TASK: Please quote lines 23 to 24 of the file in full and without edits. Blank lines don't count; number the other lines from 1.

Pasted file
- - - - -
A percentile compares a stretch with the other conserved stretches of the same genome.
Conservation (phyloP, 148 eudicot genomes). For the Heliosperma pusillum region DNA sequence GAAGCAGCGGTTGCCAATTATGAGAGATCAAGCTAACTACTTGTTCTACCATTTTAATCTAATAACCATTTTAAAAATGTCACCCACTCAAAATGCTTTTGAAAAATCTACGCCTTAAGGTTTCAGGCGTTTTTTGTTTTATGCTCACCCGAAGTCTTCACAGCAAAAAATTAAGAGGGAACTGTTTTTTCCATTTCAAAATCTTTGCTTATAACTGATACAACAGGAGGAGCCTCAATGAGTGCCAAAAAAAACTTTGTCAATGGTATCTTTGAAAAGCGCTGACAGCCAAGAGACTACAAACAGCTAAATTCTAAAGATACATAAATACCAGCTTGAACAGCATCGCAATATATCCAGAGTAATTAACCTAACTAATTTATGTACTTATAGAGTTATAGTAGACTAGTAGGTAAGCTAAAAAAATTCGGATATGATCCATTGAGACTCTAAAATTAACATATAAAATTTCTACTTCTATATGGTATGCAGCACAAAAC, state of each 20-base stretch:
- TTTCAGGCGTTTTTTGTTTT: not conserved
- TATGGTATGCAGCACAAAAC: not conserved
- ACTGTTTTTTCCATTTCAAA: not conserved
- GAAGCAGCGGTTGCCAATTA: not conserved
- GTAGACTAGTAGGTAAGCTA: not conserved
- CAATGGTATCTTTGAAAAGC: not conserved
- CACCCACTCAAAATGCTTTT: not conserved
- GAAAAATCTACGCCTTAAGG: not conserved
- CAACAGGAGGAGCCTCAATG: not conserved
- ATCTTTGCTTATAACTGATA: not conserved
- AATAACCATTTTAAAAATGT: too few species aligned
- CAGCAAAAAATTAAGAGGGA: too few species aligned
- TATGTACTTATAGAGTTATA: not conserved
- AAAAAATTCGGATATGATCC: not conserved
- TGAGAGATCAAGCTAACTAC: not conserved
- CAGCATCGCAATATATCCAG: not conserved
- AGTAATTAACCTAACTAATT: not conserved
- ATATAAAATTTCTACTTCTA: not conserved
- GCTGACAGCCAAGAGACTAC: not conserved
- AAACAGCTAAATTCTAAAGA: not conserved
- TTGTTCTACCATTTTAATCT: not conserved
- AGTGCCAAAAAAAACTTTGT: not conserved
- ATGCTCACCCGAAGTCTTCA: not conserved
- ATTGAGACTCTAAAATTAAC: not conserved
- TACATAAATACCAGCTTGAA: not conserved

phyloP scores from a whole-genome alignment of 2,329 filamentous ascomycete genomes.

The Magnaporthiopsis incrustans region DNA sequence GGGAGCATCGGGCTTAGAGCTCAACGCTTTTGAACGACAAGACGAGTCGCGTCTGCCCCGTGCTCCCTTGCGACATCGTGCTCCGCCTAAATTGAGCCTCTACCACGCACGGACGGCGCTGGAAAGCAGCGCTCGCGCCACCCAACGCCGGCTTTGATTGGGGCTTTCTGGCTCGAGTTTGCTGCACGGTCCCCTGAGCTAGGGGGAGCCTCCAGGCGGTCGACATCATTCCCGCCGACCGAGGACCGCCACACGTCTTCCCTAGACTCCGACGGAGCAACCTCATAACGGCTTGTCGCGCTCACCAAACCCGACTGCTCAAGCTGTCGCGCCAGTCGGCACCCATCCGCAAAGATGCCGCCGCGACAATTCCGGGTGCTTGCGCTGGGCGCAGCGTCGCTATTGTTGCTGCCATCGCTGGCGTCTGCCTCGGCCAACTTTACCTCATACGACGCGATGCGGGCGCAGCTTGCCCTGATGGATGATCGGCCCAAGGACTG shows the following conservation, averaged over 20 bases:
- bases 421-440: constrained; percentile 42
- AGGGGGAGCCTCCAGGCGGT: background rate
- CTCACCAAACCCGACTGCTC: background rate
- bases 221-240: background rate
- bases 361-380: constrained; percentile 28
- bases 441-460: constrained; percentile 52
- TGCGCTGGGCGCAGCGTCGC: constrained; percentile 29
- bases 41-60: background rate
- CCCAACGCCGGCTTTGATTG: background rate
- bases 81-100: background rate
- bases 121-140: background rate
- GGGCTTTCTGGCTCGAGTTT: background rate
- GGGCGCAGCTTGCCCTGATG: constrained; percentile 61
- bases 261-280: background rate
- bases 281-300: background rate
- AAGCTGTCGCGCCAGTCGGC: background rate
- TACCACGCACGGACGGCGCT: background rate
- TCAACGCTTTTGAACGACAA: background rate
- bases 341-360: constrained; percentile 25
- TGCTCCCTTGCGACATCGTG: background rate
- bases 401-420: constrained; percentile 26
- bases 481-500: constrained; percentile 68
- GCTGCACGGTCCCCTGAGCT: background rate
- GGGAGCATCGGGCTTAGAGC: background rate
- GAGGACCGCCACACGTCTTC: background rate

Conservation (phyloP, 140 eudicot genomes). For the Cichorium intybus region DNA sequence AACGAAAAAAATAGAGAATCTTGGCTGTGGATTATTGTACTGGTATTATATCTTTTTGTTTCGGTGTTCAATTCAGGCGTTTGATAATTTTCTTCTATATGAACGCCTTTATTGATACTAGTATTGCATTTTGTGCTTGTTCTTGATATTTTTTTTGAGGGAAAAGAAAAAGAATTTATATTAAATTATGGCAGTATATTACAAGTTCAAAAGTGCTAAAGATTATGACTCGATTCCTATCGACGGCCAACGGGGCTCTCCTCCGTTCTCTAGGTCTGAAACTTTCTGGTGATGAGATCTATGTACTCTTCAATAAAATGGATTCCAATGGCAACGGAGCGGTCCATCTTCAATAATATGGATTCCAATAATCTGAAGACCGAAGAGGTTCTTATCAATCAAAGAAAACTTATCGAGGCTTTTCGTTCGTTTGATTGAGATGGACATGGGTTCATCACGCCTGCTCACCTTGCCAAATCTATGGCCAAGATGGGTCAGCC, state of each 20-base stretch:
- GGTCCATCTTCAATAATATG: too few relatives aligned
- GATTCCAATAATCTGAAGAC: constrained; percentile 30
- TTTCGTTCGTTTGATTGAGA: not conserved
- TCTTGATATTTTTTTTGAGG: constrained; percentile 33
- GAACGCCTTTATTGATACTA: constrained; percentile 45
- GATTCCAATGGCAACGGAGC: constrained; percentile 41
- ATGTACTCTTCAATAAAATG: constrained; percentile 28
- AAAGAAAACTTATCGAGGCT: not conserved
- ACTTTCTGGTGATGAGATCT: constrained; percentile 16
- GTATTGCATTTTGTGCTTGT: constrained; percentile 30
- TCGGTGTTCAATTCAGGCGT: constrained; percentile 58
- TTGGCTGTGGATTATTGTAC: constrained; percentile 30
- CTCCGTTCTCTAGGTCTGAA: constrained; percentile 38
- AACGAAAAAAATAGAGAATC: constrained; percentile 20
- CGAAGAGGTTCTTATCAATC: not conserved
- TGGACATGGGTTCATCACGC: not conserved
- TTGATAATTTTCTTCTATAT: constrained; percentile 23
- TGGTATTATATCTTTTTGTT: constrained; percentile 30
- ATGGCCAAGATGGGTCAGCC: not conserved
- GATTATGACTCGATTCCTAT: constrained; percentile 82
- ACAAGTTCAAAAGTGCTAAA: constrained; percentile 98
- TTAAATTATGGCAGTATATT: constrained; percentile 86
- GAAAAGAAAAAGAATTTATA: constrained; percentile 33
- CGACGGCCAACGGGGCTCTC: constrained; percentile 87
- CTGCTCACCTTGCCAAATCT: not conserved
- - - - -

- TTGTTCTACCATTTTAATCT: not conserved
- AGTGCCAAAAAAAACTTTGT: not conserved